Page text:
There are some great races brewing for the 2004 baseball season. The Red Sox against the Yankees. Pete Rose vs. the Hall of Fame voters. As for individual tête-à-têtes, a whopper is looming: Barry Bonds vs. Babe Ruth.
Bonds has 658 career home runs, ending last season just two shy of his godfather, hero and all-around paragon, Willie Mays, for third on the all-time list. The two players left ahead of him would be Ruth (714) and Hank Aaron (755).
The 56 total home runs Bonds needs to reach Ruth seem less approachable when you consider that Bonds has hit that many only once in his career, when he slammed his record 73 three years ago. But Bonds is pretty darned motivated to pass Ruth, a secret he let loose at last year's All-Star Game.
Said Bonds, "755 isn't the number that's always caught my eye ... the only number I care about is Babe Ruth's. Because as a left-handed hitter, I wiped him out. That's it. And in the baseball world, Babe Ruth's everything, right? I got his slugging percentage (.863 in 2001) and I'll take his home runs and that's it. Don't talk about him no more."
Anyone who knows Bonds understands that the "left-handed hitter" business is a smokescreen for the fact that Ruth was beloved and white, while Bonds is embattled and black. He grew up at the feet of a father, Bobby Bonds, whose speed-and-power package was not appreciated in its time. He almost certainly personalized Aaron's controversial quest to break Ruth in 1973-74, when idiot racists sent him death threats for having the temerity to top a white legend. All that and one doozy of a persecution complex from the moment Bonds himself entered the public spotlight mean that he will undoubtedly take special pride in pushing Ruth down the ladder a rung. Stay tuned.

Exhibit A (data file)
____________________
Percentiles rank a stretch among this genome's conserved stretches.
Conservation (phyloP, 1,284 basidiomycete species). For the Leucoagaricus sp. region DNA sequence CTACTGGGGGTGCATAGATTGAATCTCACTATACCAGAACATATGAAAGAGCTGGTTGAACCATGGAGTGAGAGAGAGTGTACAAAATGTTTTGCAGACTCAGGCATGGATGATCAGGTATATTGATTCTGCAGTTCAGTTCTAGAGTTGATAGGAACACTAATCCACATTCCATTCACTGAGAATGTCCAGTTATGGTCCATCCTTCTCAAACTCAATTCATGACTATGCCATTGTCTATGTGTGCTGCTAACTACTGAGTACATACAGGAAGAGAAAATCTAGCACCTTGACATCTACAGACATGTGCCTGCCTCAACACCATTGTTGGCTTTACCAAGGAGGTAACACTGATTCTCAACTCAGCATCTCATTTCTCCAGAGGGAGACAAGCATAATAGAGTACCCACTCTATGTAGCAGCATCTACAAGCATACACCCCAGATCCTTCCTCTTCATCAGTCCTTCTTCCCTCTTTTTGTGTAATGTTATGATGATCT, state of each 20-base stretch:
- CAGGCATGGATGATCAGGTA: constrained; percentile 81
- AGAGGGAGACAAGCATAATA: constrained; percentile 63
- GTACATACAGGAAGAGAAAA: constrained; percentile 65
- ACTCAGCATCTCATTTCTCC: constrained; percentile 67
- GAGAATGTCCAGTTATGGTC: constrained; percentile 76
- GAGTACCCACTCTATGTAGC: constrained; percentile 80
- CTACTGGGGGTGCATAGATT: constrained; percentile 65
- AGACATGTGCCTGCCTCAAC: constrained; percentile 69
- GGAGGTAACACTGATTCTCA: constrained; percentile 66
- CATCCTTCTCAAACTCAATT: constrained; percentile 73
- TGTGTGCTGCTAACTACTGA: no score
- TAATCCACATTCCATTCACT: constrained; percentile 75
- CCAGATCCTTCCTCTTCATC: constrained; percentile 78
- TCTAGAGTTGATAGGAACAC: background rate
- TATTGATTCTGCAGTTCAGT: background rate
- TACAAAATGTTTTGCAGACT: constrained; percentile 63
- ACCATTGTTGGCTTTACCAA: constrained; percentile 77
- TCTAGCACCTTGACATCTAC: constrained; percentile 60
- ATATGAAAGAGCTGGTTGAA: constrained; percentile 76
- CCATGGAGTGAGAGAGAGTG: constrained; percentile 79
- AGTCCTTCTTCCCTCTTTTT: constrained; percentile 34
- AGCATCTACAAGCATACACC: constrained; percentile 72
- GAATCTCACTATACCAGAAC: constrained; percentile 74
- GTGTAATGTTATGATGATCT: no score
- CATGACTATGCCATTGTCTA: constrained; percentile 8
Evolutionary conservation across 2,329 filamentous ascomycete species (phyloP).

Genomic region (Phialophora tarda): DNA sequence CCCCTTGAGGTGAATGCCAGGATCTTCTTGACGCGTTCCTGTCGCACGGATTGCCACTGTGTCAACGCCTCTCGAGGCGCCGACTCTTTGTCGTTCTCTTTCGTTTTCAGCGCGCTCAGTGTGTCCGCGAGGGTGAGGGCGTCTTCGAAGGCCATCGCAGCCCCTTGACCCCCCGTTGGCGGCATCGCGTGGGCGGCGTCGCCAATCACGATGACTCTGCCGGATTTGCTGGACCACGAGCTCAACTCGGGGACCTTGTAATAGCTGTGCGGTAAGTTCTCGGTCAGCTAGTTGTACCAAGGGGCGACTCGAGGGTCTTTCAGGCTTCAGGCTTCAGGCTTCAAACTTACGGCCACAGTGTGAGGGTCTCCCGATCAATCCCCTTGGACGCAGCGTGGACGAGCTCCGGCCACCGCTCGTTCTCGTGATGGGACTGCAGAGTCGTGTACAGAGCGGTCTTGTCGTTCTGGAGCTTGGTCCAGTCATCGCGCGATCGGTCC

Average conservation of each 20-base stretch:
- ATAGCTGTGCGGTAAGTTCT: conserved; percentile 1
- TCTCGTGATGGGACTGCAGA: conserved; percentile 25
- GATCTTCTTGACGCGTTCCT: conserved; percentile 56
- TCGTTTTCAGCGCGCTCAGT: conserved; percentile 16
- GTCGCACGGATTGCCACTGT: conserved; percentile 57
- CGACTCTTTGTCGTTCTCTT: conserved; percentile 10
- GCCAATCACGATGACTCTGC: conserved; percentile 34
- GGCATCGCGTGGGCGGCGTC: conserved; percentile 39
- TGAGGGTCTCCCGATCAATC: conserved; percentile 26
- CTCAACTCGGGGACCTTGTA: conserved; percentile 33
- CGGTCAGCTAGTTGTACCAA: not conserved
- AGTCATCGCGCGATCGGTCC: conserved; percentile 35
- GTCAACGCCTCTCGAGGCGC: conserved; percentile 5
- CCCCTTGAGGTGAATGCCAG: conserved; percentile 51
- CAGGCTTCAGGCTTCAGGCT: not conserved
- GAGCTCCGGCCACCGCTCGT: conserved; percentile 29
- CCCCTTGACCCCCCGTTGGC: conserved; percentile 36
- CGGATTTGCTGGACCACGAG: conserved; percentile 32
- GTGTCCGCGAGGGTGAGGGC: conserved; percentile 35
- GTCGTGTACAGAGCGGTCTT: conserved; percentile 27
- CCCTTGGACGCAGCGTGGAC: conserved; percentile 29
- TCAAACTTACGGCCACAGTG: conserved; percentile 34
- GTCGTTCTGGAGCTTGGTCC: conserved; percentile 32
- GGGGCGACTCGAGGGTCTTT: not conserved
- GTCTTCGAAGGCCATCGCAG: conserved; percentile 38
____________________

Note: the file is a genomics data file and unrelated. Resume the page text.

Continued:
Other home run milestones
If Sammy Sosa hits 48 home runs -- though he reached only 40 last season, he hit at least 49 for five straight years -- he'll move past Mike Schmidt, Reggie Jackson, Harmon Killebrew, Mark McGwire and Frank Robinson to No. 5 all time. Think about that: Sammy Sosa would be fifth. And he just turned only 35.
Two more players should pass the record for homers at certain positions. Alex Rodriguez has hit 344 of his 345 home runs at shortstop, one shy of Cal Ripken's record. (Rodriguez has taken slightly over half the number of games to reach that level.) And Mike Piazza, hanging tenuously to his catching job with the Mets, needs five home runs behind the plate to break Carlton Fisk's mark of 351.
It was only a few years ago that people overreacted and said that 300-game winners were extinct. The five-man rotation and rampant relievers, they claimed, had snuffed them out.
Well, one year after Roger Clemens got his 300th win, Greg Maddux is poised to do the same. The Hall of Famer without a team needs 11. Given that he has won at least 15 games for the last 16 consecutive years, this one's just about a lock.
Not to be outdone, with another great season Pedro Martinez could become the all-time leader in winning percentage. With a 166-67 career record, his .7124 mark stands just behind modern leader Spud Chandler's .7171. (Chandler went 109-43 for the Yankees from 1937-47.) Another 14-4 record -- the same as last year -- and Martinez would narrowly inch ahead.